for company"

"The Diary of Anne Frank", Pan Books
"I wonder whether you can tell me why it is that
people always try so hard to hide their feelings."

John Gedo, "Beyond Interpretation:Toward a Revised
Theory for Psychoanalysis", International Universities Press
"To repeat, we no longer attempt to illuminate all of human
behavior in terms of derivatives of the unresolved conflicts
of the Oedipus Complex"

Nada Gordon, *Folly", Roof Books
"O! Rend my heart with ev'ry pain!
But let me, let me love again!"/
And while you're at it,'/
voting machines."

Franz Kafka, *The Zurau Aphorisms*, commentary
by Roberto Calasso, Shocken Books,
"A cage went in search of a bird"

Amy King, "I'm the Man Who Loves You", Blaze Vox
"Though muffled, new holocausts/trace the Cinderella
myths/They tunnel from echoes ago/into sparks
of souls ignited"

Mitch Highfill, "Konig's Sphere", Situations
'Knock-knock./Click-click./Hand emerges from cloud"

David Markson, "The Last Novel", Shoemaker Hoard
"In the Spring of 1944, at the height of their efficiency,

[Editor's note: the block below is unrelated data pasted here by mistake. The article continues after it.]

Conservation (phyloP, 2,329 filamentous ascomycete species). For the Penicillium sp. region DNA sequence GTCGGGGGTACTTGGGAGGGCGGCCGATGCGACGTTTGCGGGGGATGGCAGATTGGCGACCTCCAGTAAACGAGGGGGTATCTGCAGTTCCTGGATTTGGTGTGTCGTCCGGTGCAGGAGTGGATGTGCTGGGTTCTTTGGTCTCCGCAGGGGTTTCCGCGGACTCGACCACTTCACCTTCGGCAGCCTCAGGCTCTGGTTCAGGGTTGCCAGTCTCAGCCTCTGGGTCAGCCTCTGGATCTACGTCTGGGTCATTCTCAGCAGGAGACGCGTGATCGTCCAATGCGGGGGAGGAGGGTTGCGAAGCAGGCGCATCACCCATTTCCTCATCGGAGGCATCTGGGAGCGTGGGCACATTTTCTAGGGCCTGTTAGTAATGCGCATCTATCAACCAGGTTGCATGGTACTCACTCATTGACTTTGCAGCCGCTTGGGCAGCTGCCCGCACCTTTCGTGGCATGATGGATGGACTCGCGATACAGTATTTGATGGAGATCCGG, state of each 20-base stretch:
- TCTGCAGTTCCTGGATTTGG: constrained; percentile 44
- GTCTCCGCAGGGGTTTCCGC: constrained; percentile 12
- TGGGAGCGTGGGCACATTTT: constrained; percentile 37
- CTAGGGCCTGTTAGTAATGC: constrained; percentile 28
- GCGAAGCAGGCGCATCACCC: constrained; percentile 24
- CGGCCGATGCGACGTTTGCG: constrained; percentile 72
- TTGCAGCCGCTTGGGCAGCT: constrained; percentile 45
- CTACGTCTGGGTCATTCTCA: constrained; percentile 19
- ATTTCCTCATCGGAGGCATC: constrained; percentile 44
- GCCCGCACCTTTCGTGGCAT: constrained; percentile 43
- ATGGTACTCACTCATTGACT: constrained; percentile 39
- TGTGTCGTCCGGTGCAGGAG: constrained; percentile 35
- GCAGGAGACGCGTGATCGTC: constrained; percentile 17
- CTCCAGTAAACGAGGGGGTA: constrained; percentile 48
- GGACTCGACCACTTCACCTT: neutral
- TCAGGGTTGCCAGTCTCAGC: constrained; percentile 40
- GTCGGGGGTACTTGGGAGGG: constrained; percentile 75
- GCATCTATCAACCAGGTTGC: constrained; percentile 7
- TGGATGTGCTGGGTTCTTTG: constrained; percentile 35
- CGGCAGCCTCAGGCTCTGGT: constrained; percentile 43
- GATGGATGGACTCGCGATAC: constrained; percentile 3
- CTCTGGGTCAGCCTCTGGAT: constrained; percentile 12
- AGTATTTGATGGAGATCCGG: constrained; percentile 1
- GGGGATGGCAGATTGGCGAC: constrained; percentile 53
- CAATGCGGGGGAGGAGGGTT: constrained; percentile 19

the forty-six ovens in the crematoriums of Auschwitz were
incinerating as many as twelve thousand corpses per day"

David Shapiro, "New and Selected Poems (1965-2006), Overlook
"They have used the bodies of children/
As improvised bridges/Which they later cross"

Vanitas 2, edited by Vincent Katz,
"Nico, famous Nico/, who once sang a dirge-like version of/
"Deutchland, Deutchland Uber Alles"/swore to solemn Lou/
she'd come tonight to the band's one night reunion./
But night's almost gone- soon day will be creeping/
like dirty rain through its gutters."
Jerome Sala

Nico Vassilakis, "pond ring e", nine muses
"I will ask you to whisper/a list of inventions/in my ear"

Mark Young, "the allegrezza syndrome", Otoliths
"There isn't a person alive who can truthfully say/
that they have never waited in vain for their lover"

Bill Zavatsky, "Theories of Rain", Sun
"We are dumbbells you exercise in the night! We are stupid/
ambassadors hijacked pants-down in flight ,colonials/ stabbed
by parrot revolutionary fever-for a moment exulting, soaked with
blood of the absolutely free.../ the fabulous blood of
you and me"